The farmworkers were killed when the truck they were travelling in collided head-on with another truck.
Cape Town – A truck collision that claimed the lives of nine people has brought farmworker transport safety into the spotlight amid the Covid-19 pandemic.
The nine farmworkers were killed when the truck they were travelling in collided head-on with another truck on the N1 between Touws River and De Doorns on Tuesday.
It is believed that at about 7am, an oncoming truck driver travelling from Cape Town towards the north had fallen asleep behind the wheel.
The truck is suspected to have veered into the wrong lane and collided with the truck carrying workers.
Initially, about 18 people were injured and six declared dead on the scene.
Later in the day, another three succumbed to their injuries. Both drivers were injured and also taken to hospital in Worcester.
Police spokesperson Andrè Traut said they were investigating a case of culpable homicide.
ER24 spokesperson Russel Meiring said they, along with Life Healthcare and the Western Cape Metro, found a number of people lying scattered around the vehicle. “Medics assessed the patients and found that six people had sustained fatal injuries.”
He said the injured passengers were tended to on the scene.
“Assessments showed that the injuries sustained ranged from critical to moderate. Paramedics treated the patients and provided several of them with advanced life-support interventions.
“Once treated, one critically injured patient was airlifted by the AMS medical helicopter to a nearby hospital, while the remaining patients were transported to nearby hospitals for further care,” said Meiring.
Farmworkers are classified as essential workers and therefore have to go to work.
Executive director of the Rural and Farmworkers Development Organisation Billy Claasen said: “Farmers and labour contractors sometimes make use of open trucks to transport workers.
“This practice is dangerous to farmworkers, who sit without any protection.
“We call on the authorities to give the necessary support to the farmworkers and the families in this time of shock and bereavement.
“This places the spotlight again on the transportation of farmworkers. Today we still await reports of accidents that happened years ago in Piketberg, Stellenbosch, Citrusdal and Saron, to mention a few.”
Claasen urged President Cyril Ramaphosa and the minister of labour and agriculture to step in and “stop this inhumane transportation of farmworkers on open trucks and bakkies”.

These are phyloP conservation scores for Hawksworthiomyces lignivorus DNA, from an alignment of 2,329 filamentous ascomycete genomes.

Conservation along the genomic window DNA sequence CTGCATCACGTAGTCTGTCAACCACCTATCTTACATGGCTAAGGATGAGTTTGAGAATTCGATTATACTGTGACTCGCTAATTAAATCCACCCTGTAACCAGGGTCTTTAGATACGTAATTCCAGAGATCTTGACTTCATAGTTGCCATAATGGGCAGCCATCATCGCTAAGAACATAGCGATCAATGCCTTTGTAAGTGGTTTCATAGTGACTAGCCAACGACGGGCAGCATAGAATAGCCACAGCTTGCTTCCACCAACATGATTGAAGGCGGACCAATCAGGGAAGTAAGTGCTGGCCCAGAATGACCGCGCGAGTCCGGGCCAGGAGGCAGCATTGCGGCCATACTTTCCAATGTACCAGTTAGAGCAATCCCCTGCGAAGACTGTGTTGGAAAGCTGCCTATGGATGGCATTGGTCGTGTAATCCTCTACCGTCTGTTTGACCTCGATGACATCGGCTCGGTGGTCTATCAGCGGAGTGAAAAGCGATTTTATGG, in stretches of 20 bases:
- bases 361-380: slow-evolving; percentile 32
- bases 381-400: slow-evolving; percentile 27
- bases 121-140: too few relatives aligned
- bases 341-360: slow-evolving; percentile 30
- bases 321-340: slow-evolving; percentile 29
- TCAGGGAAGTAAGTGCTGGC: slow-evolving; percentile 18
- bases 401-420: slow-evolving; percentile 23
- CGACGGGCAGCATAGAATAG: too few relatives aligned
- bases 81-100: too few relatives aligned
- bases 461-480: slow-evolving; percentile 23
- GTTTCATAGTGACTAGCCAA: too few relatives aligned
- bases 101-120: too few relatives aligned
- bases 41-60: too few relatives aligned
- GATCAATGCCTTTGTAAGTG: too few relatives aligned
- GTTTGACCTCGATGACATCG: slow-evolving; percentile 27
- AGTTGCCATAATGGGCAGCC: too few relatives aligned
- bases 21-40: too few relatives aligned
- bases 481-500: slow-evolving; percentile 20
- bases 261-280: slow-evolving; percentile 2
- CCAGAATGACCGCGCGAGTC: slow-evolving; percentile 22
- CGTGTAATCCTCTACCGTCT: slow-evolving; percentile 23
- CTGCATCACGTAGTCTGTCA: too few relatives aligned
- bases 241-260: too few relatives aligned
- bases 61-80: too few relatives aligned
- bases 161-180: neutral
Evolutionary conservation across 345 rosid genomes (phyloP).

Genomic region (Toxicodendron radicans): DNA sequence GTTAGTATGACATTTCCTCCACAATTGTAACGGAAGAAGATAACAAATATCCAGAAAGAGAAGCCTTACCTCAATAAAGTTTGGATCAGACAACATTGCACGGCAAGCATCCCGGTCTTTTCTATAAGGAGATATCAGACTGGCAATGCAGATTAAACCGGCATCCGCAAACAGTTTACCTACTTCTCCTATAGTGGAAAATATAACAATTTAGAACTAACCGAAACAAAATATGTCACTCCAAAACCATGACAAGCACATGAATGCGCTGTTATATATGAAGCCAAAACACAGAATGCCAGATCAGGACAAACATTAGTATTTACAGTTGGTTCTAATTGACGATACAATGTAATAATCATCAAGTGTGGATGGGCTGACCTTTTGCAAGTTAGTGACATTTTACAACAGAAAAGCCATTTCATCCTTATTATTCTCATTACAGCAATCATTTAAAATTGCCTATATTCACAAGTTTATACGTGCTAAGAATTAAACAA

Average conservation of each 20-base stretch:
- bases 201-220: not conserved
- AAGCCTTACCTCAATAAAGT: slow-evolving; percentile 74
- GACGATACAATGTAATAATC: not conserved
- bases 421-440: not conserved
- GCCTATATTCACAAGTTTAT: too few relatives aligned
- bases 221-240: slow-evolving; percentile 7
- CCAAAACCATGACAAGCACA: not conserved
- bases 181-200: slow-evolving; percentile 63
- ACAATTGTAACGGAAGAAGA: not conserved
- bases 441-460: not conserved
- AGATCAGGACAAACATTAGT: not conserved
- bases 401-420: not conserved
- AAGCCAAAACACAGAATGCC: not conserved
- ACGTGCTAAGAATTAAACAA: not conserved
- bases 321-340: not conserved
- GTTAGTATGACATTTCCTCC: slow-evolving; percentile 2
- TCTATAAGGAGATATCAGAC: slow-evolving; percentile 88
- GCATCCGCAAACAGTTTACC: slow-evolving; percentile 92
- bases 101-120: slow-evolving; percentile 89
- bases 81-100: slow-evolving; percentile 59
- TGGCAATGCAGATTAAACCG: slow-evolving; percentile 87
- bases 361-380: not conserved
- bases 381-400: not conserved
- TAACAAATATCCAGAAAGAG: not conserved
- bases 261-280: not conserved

President of the Black Association of the Agriculture Sector, Nosey Pieterse, said farmworkers were most vulnerable during lockdown.
“The news of this accident really hit us hard. During this time, farmworkers have no access to their unions. They can only make calls, which is not the same as visiting them and seeing how they are in the lockdown.
”We are not there to ensure all necessary equipment they require to protect themselves, such as gloves and masks, are there.
“Unfortunately, this accident has proved they are not protected because there is no physical distancing when a truck is packed with 28 or more people.
“The government needs to look at this because it seems there is a certain set of rules and regulations and none of them protects farmworkers.
“We will follow this case and make sure the law takes its course,” said Pieterse.
Women on Farms Project also sent condolences to the families and friends of the workers killed, and also called on the government to introduce and enforce strict provisions for the safe and dignified transport of workers.
Agriculture MEC Ivan Meyer said: “It is with great sadness that I have learnt of the tragic passing of agri workers in a horrific accident on the N1 between De Doorns and Touws River.
“I have dispatched staff from the Western Cape Department of Agriculture to the scene where they will immediately facilitate access to counselling for the families of the deceased and injured.
“They will also determine to what extent the department can assist with funeral arrangements and provide further support.”